Unfortunately, however, this kind of efficiency in nerves comes at a price. It is in the very nature of nociceptive fibres that they can become over-sensitive; too good at sending danger messages. This begins with the normal inflammatory process which results in the increased sensitivity of nerves at the site of an injury – known as peripheral sensitisation – a process that is inherently protective in that it stops us overusing or touching a damaged part of the body such as a twisted ankle. What is crucial for us here, however, is that rather than resolving once a tissue injury has healed, significantly raised levels of unhelpful and unnecessary nociceptive signals can go on being relayed to the brain in a way that is no longer protective. In fact, we know that not only the peripheral nervous system can become over-sensitised: the very neural pathways by which nociceptive danger signals travel through the spinal cord and up to the brain can themselves become ‘wound-up’ or ‘switched on’, a process known as central sensitisation. A significant increase in the sensitivity of the spinal cord can compromise the ‘gating’ process described above, leading nerve endings or synapses in the brain itself to become overstimulated. The loss of neural inhibition and the sensitisation of the spinal cord and brain are amongst the key factors contributing to the experience of chronic or persistent widespread pain.

You’d be right to be thinking at this point that talking about the sensitivity of nerves seems to take us right back to a more ‘bottom-up’ model of pain as created in the body. How do we reconcile the idea that pain results from an evaluative process in the brain – essentially, pain as having meaning – with pain as the result of increased neural sensitivity: one is qualitative where the other appears purely quantitative? In fact, this question points to the knot that different scientists are currently trying to untie. Crucially, however, we now know that central sensitisation can occur without nociception: the brain can get very ‘painy’ without incident or injury. This finding has led to some controversial descriptions of pain. For the purpose of what follows, we will state our own pragmatic position: the function of central sensitisation, however we explain it, is to reduce the threshold at which our very active brain will more readily conclude that making pain is advantageous.

Pain and stress

The fact that pain can lead to stress, anxiety and low mood is pretty obvious to anyone who has had even the slightest inkling of what it’s like living for a week with a toothache, let alone with a long term pain condition. It is not so obvious, perhaps, why our levels of stress should affect our experience of pain. The reason is that stress, like pain, is itself a response to threat: it is a warning signal that in the short term may say, ‘revise, revise, revise!’ if we are to have a hope of passing that exam. In the longer term, it may say, ‘Change your job; these hours are killing you!’. And, of course, the stress caused by pain says, in no uncertain terms, ‘What’s up with you?! – stop it hurting you idiot!’ When we can’t just kill the pain – and lasting, silver bullet, stake through the heart pain relief for chronic pain sufferers is not an option – the stress that should prompt us to action effectively turns against us; we get still more stressed by the lack of a solution and, when more stressed, more threatened, meaning that, even without any substantive change to tissue health, our perception of pain is likely to increase. And increase. And so on. The so-called ‘pain-stress’ cycle, as it is known, becomes largely self-maintaining. The undoing of Cartesian dualism as a model of pain is made concrete by the fact that without any intensification in the strength of nociceptive signals, the impact of stress can be to change the way parts of the brain that are central to pain evaluation actually function, effectively adding to the sensitivity of the whole process.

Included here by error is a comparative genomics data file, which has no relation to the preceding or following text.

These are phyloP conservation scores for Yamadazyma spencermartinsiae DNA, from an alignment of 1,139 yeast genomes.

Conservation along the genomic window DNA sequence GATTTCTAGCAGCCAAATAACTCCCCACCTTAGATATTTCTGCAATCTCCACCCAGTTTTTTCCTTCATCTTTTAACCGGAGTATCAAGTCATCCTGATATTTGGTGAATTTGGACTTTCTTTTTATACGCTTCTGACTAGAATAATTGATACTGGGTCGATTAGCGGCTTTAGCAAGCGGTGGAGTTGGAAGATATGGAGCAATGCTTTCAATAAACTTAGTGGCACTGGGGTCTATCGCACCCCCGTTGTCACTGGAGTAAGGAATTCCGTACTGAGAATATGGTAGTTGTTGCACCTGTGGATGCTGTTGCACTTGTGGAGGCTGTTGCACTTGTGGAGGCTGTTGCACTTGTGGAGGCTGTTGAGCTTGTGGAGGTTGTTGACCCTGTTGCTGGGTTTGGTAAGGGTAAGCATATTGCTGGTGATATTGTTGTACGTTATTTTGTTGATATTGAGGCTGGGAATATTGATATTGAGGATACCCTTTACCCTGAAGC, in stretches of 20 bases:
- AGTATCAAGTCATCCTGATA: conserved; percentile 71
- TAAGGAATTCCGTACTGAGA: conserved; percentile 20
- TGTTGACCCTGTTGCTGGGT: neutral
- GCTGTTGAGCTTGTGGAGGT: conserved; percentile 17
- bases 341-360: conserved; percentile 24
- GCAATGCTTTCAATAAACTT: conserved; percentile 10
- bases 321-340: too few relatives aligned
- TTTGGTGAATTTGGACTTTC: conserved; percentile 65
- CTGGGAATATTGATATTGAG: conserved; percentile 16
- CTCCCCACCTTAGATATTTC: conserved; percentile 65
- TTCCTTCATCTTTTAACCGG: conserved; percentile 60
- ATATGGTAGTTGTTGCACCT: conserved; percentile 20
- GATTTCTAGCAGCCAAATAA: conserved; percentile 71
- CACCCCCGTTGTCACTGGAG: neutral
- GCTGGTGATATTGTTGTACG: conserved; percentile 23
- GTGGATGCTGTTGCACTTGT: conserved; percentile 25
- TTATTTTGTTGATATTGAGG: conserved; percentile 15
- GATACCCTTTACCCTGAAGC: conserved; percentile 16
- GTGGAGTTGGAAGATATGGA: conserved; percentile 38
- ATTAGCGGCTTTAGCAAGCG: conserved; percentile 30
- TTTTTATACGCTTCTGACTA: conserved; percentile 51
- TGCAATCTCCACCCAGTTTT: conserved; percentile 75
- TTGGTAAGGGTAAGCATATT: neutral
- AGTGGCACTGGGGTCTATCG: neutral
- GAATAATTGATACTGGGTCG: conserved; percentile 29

Pain perception

The crux of what I hope is conveyed in this post is that if we believe – as we did for centuries previously – that pain is in the body, we can make a distinction between pain as such and our perception of it. It would in fact be conceivable that a pain signal of a certain strength might get misread by our brain due to a fault of some kind. Equally, if we are generally frightened of pain, we might overreact, apparently making it worse. However, as we now know that our brain is not simply a more or less sophisticated pain-o-meter, that in fact pain is made in the brain, the possibility of misreading it disappears. We can no longer make a meaningful distinction between pain and the perception of pain: they are one and the same thing. It follows then that our fears and beliefs about our pain have the ability to make the pain actually feel worse, to make it more difficult to carry. This, in my view, is the foremost and necessary conclusion of what we’ve called the revolution in pain science.